Red Clover

Trifolium pratense


The word “trifolium” refers to the three leaves on this, and other clovers.  There is a high demand for good quality red clover blossoms, but the price will also need to be high to pay for the labor intensive nature of harvesting this crop.  Historically valued for its use in controlling coughs, bronchitis, and skin problems, red clover is now known to contain phytoestrogens, which have several important properties.


Family: Fabaceae/Pea
Life Cycle: Herbaceous, short lived perennial, zone 3-9.
Indigenous to Europe, central Asia, northern Africa and is naturalized in many other parts of the world.
12 to 24 inches
Full sun to partial shade
Any soil.  Will fix it’s own nitrogen, but will require some fertility; phosphorus and potassium, to yield well.
Flowers are large, pink blossoms that appear throughout the summer months, with a particularly large flush in mid-spring/early summer.
Some say that seed germinates readily in the field (is probably scarified first), while others suggest that seed must be stratified for several weeks before sowing directly in the field. Germination takes 7-10 days with a germination rate of about 75%.  Space 12 inches apart in row. When grown as a forage crop, direct seed in early spring or fall, or broadcast seed into standing oats or wheat in early to mid-March for a clover crop, after the grain is harvested.  Since red clover is a common forage crop, the seed won’t be expensive (as compared to many other herb crops).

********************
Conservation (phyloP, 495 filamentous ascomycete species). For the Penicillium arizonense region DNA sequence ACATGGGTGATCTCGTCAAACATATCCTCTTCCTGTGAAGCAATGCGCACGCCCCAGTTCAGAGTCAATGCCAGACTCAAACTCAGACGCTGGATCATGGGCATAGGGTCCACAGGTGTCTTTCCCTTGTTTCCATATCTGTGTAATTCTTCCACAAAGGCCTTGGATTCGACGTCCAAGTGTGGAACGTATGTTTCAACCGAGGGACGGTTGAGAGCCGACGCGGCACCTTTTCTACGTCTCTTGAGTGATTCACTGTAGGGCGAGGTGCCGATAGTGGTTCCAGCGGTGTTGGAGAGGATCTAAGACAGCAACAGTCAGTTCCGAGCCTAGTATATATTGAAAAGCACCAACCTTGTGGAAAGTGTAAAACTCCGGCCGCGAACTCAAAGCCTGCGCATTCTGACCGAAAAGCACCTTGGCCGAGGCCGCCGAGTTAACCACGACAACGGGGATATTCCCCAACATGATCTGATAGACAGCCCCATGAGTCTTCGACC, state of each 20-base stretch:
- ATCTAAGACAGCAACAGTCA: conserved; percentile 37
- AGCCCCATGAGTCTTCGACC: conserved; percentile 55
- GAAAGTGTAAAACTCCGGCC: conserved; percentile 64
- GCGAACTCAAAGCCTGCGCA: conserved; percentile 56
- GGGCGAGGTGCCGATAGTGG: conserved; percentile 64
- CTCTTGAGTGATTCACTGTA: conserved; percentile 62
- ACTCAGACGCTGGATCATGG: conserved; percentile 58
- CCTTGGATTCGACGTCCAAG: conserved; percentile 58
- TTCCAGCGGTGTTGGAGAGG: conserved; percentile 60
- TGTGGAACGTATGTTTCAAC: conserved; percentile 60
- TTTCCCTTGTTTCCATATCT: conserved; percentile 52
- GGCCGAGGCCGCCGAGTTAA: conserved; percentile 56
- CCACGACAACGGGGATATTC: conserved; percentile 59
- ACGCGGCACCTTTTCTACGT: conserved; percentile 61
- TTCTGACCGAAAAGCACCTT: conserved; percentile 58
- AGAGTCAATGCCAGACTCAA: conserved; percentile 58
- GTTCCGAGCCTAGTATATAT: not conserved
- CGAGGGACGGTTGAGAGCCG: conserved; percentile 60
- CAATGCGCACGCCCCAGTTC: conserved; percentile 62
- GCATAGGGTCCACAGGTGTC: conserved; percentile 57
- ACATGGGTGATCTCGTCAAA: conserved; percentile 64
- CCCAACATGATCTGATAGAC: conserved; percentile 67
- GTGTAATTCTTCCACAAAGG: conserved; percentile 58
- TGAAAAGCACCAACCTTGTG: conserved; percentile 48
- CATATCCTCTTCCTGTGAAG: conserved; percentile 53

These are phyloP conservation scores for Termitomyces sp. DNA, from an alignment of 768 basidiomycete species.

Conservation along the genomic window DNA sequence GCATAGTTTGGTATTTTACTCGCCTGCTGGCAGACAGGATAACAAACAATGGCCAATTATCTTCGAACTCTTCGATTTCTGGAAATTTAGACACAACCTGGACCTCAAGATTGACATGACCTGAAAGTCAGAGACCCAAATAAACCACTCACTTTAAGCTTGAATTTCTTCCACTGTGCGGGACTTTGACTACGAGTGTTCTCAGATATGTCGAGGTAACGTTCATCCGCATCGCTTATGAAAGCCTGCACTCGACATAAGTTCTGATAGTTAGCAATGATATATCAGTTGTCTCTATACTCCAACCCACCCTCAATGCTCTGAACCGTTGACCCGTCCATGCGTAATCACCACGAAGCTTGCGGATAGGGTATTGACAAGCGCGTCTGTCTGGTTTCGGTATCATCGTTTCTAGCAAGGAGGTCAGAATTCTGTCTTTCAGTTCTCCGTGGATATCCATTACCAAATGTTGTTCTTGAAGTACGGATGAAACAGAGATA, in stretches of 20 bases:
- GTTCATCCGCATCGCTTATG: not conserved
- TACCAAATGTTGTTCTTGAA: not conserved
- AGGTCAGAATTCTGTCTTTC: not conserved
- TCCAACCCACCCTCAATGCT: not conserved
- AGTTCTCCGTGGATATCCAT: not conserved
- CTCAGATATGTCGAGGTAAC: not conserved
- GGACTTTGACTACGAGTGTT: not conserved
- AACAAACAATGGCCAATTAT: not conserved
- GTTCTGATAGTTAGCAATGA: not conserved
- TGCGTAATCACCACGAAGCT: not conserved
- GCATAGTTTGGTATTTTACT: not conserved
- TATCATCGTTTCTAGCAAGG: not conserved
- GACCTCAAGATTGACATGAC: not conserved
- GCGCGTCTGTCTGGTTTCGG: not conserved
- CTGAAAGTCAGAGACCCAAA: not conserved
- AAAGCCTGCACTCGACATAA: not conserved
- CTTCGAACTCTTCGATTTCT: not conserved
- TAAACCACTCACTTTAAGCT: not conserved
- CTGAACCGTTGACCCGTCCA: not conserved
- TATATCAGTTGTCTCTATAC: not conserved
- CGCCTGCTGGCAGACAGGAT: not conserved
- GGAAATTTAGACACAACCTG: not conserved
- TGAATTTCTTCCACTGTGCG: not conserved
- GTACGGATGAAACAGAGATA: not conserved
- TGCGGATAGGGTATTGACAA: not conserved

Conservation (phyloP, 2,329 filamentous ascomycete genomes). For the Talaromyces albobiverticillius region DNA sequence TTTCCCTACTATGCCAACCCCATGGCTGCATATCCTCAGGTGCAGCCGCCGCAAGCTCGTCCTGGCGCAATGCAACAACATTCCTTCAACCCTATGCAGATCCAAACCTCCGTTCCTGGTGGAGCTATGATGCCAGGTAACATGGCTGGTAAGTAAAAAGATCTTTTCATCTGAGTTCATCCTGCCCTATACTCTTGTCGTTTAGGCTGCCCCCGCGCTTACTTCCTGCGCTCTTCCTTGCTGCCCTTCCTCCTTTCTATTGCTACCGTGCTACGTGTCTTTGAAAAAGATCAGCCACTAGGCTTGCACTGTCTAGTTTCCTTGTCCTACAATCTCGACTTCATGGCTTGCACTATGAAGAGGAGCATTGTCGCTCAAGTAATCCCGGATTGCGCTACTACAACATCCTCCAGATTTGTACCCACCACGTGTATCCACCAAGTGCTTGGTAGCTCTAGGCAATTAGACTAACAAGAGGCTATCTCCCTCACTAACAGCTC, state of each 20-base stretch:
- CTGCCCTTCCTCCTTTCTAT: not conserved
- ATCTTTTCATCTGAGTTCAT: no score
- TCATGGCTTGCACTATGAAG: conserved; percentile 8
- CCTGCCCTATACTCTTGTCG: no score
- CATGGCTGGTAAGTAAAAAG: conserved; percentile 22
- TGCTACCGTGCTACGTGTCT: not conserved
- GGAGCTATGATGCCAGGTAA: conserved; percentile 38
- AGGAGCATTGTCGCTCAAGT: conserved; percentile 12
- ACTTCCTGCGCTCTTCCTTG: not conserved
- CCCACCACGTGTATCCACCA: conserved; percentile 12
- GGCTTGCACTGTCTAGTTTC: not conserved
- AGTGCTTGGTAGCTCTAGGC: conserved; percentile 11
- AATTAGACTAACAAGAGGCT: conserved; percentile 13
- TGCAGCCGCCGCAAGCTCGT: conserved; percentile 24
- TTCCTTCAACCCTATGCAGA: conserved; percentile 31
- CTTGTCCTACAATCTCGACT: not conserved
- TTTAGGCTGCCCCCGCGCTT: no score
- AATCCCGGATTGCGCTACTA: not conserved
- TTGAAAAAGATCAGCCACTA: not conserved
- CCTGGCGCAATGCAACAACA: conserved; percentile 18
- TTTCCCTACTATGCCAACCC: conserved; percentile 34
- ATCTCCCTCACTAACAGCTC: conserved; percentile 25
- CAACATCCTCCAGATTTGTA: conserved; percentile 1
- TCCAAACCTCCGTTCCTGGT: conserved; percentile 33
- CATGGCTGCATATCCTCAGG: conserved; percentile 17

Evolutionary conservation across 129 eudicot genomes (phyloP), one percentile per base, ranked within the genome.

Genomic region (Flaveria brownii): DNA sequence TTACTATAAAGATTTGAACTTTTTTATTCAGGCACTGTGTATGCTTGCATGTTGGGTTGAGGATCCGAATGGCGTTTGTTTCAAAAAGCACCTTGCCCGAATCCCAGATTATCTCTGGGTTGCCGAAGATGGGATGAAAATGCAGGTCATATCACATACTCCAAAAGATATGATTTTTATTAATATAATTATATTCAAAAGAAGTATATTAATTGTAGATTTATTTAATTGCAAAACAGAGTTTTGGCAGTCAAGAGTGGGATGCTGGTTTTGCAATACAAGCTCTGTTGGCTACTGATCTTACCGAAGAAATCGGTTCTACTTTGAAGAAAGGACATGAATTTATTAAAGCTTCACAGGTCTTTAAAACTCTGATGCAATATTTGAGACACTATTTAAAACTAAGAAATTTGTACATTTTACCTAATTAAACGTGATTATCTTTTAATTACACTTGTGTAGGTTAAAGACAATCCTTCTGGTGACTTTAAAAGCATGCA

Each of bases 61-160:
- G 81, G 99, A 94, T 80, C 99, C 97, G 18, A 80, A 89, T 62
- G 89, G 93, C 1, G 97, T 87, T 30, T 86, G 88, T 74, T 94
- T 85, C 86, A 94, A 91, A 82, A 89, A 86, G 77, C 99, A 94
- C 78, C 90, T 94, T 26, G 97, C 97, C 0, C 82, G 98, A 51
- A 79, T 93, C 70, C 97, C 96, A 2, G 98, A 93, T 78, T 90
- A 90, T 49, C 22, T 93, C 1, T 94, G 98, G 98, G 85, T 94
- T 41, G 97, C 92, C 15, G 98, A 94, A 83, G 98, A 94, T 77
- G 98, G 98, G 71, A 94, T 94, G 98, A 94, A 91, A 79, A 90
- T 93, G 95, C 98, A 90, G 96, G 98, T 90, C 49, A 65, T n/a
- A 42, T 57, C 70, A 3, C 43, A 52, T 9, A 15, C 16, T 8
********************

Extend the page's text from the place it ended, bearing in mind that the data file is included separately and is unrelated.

Pests were not a problem in our field plots, except for rabbit and deer feeding.  With only 5 red clover plants per plot, scattered here and there, among other plants that are less delicious, we found that our four-legged friends liked to “eat dessert first.”  In a larger, solid seeded field of red clover, this problem would probably not be noticed.  One reference reported some powdery mildew on the leaves and flowers in the late summer and early fall.  There is also a root weevil that is common in many parts of the country, that limits red clover’s productive stand life to about 2 to 3 years, so plan on rotating this crop.
Harvest the flowers carefully  by hand in the early morning while the dew is still on the plant.  Clover will bruise easily so handle with care.  Place the flowers on a screen in one layer and allow them to dry naturally.  When fully dried they have a deep purplish red color. Store them in a glass jar or paper bags away from direct heat and light until they are ready to be used.
Parts used: 
Flowers, fresh or dried.  Some use the dried herb, or leaves.
Used as:
Infusion, tincture, syrup, elixir, lozenge, medicinal food, ointment, salve, cream, balm, honey.